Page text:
Some may draw comparisons of Green to Emmett due to his base being in wrestling as well, but there are a lot more differences than not. For one, Green is a far superior athlete. On the plus side for Emmett, he is likely to be bigger and stronger than Green. Emmett has also shown a greater willingness to let his fists fly. It isn’t always smooth as he rarely puts anything less than full power into his punches, but he still has enough stamina in reserve to maintain that approach from bell to bell. In the pocket, Emmett has developed a deceptively good combination boxing game, working the body as well as the head while showing comfort from both stances.

When evaluating these two, Emmett appears to be far more comfortable and confident in the cage. In a contest as evenly matched as these two, it puts me over the top to pick him in a contest where I was leaning towards picking him anyway. I won’t be surprised if Green is able to out-athlete him by winning a few more scrambles in the wrestling exchanges that will inevitably come, but I’m leaning towards the older competitor here. Emmett via decision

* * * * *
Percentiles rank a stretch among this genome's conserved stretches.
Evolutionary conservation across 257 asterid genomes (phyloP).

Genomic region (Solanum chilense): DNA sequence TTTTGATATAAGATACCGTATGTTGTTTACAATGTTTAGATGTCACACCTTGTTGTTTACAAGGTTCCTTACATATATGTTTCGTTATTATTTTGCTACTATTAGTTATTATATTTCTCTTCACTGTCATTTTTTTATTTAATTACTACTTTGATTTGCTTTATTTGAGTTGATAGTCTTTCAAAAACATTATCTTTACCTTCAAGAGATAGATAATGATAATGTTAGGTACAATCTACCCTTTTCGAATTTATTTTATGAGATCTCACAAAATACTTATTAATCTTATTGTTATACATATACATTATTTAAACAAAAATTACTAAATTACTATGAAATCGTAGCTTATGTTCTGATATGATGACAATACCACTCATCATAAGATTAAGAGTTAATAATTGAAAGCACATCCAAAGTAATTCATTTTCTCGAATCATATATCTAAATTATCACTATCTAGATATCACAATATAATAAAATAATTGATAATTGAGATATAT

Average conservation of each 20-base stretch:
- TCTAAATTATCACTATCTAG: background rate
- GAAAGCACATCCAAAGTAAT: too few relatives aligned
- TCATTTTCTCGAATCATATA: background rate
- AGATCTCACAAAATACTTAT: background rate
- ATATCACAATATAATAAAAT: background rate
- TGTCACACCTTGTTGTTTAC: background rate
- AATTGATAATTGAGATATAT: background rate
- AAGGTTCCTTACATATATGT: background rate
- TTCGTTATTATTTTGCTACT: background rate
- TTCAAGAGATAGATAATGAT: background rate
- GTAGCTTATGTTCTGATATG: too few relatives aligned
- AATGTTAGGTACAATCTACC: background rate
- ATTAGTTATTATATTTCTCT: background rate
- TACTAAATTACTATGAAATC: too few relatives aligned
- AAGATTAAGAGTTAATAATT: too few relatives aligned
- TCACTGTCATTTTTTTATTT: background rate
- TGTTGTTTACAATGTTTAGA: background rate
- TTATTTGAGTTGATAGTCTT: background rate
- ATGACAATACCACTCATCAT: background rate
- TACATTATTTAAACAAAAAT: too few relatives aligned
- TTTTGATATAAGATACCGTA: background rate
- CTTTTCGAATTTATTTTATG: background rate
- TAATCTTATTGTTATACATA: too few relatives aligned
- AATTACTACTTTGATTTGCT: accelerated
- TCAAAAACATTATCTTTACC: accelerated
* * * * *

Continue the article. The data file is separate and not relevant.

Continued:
Katlyn Chookagian (8-1) vs. Irene Aldana (7-3), Women’s Bantamweight

There has been some reasonable expectations on these strikers and they have come up short thus far. Someone will get their career track back on course….

It isn’t that either has been disappointment. Both lost competitive decisions against proven UFC talents, showing exactly why people were excited for their potential. It’s fair to assess that the expectations placed upon them were too much, too soon. Translation: don’t expect the loser to receive their walking papers quite yet.

Aldana in particular has been under a spotlight. Her Mexican heritage is a plus as the UFC looks to make inroads into the Latino market. She has good size, a fun boxing game, and is easy on the eyes. What isn’t to like? Like many in the UFC that are short on experience, Aldana owns many defensive deficiencies. She does make an effort to move her head, but it usually isn’t effective. She can also be drawn into a firefight as her loss to Leslie Smith showed, though Aldana has the power that she should be able to find more success in that environment as she gains experience. In fact, it may be wise for her to take that route against Chookagian.